On Tuesday, the EPA hosted a public hearing to discuss their proposed consent decree against New-Indy. 

The EPA's medical experts kicked off the meeting Tuesday with information about toxic chemicals, odors, and their impacts on health -- stressing that not one chemical, toxicant, or social factor can be the sole reason for disease or health. 

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Residents living near the New-Indy paper mill were quick to dismiss those comments, though.

"To try and tell us that this is no health issue is just disrespectful," one person said. "This is not a nuisance smell. We are prisoners in our own homes."

Another person said the odor is so strong, it wakes up their wife, who is a cancer survivor, during her sleep. 

But not everyone at the meeting felt strongly about the smell. 

"I've been working at that mill for 21 years," one man said. "This smell has not really changed at all. Every paper mill in the whole world has this smell." 

As he drove to New-Indy Friday morning, Goldner said he could smell a strong odor from the facility a few miles away, but the smell wasn't as strong on facility grounds.

The EPA is still taking public comment on the proposed settlement through Feb. 9. After that, the EPA and the Department of Justice will decide whether to continue with the agreement.

The EPA previously issued an emergency order on May 13, 2021, to the paper mill in an effort to "prevent imminent and substantial endangerment to surrounding communities."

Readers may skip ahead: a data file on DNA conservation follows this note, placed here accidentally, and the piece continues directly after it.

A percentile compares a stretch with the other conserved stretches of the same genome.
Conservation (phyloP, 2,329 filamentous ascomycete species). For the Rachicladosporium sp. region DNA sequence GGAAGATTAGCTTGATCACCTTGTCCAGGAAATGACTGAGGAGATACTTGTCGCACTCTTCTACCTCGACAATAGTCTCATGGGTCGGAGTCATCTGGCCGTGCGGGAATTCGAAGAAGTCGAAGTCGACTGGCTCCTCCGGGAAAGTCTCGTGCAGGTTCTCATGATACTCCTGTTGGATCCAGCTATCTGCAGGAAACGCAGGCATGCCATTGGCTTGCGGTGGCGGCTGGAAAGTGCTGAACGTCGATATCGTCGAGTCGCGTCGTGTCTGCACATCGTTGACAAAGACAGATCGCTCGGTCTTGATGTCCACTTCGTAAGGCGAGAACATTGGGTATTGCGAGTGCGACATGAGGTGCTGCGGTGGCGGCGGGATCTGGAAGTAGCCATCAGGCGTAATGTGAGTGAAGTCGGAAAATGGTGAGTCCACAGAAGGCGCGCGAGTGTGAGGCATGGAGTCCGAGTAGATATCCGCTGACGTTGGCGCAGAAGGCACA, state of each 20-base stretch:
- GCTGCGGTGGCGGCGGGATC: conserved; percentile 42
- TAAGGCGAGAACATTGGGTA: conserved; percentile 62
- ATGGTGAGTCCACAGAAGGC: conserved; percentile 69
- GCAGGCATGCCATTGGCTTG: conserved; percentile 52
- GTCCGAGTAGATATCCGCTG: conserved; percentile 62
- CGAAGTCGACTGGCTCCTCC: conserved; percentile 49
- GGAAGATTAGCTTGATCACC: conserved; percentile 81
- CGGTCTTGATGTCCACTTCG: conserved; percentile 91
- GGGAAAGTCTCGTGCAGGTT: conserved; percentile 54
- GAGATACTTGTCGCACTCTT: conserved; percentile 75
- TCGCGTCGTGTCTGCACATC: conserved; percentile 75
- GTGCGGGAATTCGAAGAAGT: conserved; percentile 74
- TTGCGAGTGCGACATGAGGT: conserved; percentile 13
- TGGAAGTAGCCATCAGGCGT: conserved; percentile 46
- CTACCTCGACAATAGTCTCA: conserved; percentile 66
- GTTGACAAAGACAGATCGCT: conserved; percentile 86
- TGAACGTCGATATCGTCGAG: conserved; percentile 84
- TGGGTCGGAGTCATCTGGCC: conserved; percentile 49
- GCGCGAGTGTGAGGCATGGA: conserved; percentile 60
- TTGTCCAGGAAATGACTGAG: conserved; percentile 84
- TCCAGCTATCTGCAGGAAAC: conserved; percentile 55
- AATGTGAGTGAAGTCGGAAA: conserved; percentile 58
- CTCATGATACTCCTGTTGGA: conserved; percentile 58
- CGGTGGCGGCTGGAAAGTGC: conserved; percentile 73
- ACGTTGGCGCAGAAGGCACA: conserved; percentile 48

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The EPA also previously issued the Clean Air Act Section 303 Emergency Order to New-Indy, requiring New-Indy to install hydrogen sulfide monitors and prohibiting the company from emitting hydrogen sulfide above health-based levels from its operations.

In a statement previously issued to WCNC Charlotte, New-Indy Catawba's mill manager said, "New-Indy worked with the EPA and the U.S. Department of Justice to resolve this matter and will comply fully with the agreement. The mill has cooperated with regulators throughout the process, implemented a long list of improvements, and is grateful for this positive and constructive outcome."

WCNC Charlotte has a dedicated section where you can read the latest, and revisit our previous coverage, regarding New-Indy.